6.5 (Minimum of 5.5 in each component)
58-64 (Min. 51 in each component for UKVI Purposes)
Please Note: All international qualifications are subject to a qualification equivalency check via NARIC.
Securing funding can be one of the main hurdles you face when considering postgraduate research. However, help is available. LJMU has a team of fees and funding experts who can offer advice based on your personal circumstances. You can contact them on 0151 904 6056/6057 or via firstname.lastname@example.org.
You may also wish to contact the School of Pharmacy and Biomolecular Science direct about locally available funding opportunities.
Studying for a postgraduate research degree enhances your employability in a number of ways.
As well as enabling you to focus on your specific areas of interest and expand your subject knowledge ready for employment in your chosen sector, a postgraduate research qualification enables you to take charge of your career path by demonstrating your contribution to an area of knowledge. It enhances your self-confidence and showcases your ability to work independently and ‘go it alone’.
According to a report by the Higher Education Statistics Agency (HESA), more than a quarter of graduates felt that their employment prospects were increased by their PG qualification. And when it comes to earnings, those with a postgrad qualification have been shown to earn an average of 24% more than those who leave education with an undergraduate degree.
Some postgraduate research students are already in full time employment when they begin their studies, whilst others are recent graduates looking to extend their research capabilities and subject expertise.
A good proportion of our students return to their existing roles with enhanced career prospects, others move on to further study or take up teaching roles in educational establishments. Recent graduates have gone on to work in universities, hospitals, pharmaceutical companies and the health and safety sector.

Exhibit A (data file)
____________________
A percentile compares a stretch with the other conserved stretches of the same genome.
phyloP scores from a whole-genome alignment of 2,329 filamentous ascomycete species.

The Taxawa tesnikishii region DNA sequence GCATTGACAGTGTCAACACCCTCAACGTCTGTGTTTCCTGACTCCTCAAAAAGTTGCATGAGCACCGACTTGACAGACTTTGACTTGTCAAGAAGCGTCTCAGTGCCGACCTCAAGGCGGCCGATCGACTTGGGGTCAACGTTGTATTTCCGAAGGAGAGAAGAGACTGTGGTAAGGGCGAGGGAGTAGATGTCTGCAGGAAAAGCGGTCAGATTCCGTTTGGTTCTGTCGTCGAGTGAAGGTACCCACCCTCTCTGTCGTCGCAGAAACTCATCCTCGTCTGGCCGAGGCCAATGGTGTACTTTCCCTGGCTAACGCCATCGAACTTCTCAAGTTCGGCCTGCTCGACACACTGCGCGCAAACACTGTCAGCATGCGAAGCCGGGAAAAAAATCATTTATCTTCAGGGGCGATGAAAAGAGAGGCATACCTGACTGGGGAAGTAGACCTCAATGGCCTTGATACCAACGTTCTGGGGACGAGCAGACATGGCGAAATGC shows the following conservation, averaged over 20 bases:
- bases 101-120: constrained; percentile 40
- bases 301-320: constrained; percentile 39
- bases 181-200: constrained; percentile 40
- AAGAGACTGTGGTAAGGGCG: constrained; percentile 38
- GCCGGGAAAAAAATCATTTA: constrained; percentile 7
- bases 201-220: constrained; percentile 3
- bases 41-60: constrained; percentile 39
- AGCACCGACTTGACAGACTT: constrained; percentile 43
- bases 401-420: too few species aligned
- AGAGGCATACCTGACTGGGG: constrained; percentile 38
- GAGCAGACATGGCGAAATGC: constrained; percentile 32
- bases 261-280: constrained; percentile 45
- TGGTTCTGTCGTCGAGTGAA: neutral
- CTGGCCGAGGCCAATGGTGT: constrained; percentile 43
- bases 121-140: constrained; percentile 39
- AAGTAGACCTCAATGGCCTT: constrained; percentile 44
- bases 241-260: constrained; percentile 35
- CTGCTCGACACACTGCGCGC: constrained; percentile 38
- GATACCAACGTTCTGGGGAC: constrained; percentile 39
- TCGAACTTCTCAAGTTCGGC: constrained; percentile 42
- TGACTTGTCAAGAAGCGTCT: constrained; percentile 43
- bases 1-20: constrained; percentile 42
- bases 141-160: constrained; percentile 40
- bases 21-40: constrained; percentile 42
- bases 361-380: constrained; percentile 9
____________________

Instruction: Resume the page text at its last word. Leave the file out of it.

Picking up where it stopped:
International applicants are required to demonstrate equivalent qualifications to the standard requirements for entry when applying for courses at LJMU.
Students must also demonstrate a proficiency in communicating through English, for example via an IELTS tests or equivalent.
Please note: UK visa restrictions mean that international students are only permitted to study on a full-time basis.
Please contact LJMU’s International Team by visiting www.ljmu.ac.uk/international for more information and advice.
LJMU has launched a range of generous international scholarships for students enrolling at the University.
These prestigious scholarships take the form of tuition fee waivers and are available for outstanding international students applying for taught postgraduate programmes and research degrees.
You will need to complete an additional application form in order to be considered for these scholarships. Full eligibility criteria and the online application form are available here: www.ljmu.ac.uk/international
Applications for these scholarships are welcomed from:
- new international applicants
- current LJMU international students hoping to progress onto postgraduate study at the University
- LJMU international alumni
English for Postgraduate courses bursary
A bursary will be available for students who must complete the six week English for Postgraduate Studies course to improve their IELTS score by 0.5 prior to enrolling on their postgraduate taught or research degree at LJMU.
This bursary take the form of a tuition fee waiver, which will be deducted from your tuition fee when you enrol on your degree programme. You do not need to complete the online scholarship form in order to receive this bursary. Please note: If you are awarded this bursary you are not eligible to apply for an international scholarship.
The University may make changes to a programme of study or module where such changes are deemed to be beneficial to students, are minor in nature and unlikely to impact negatively upon students or become necessary due to circumstances beyond the control of the University.
Further guidance on programme changes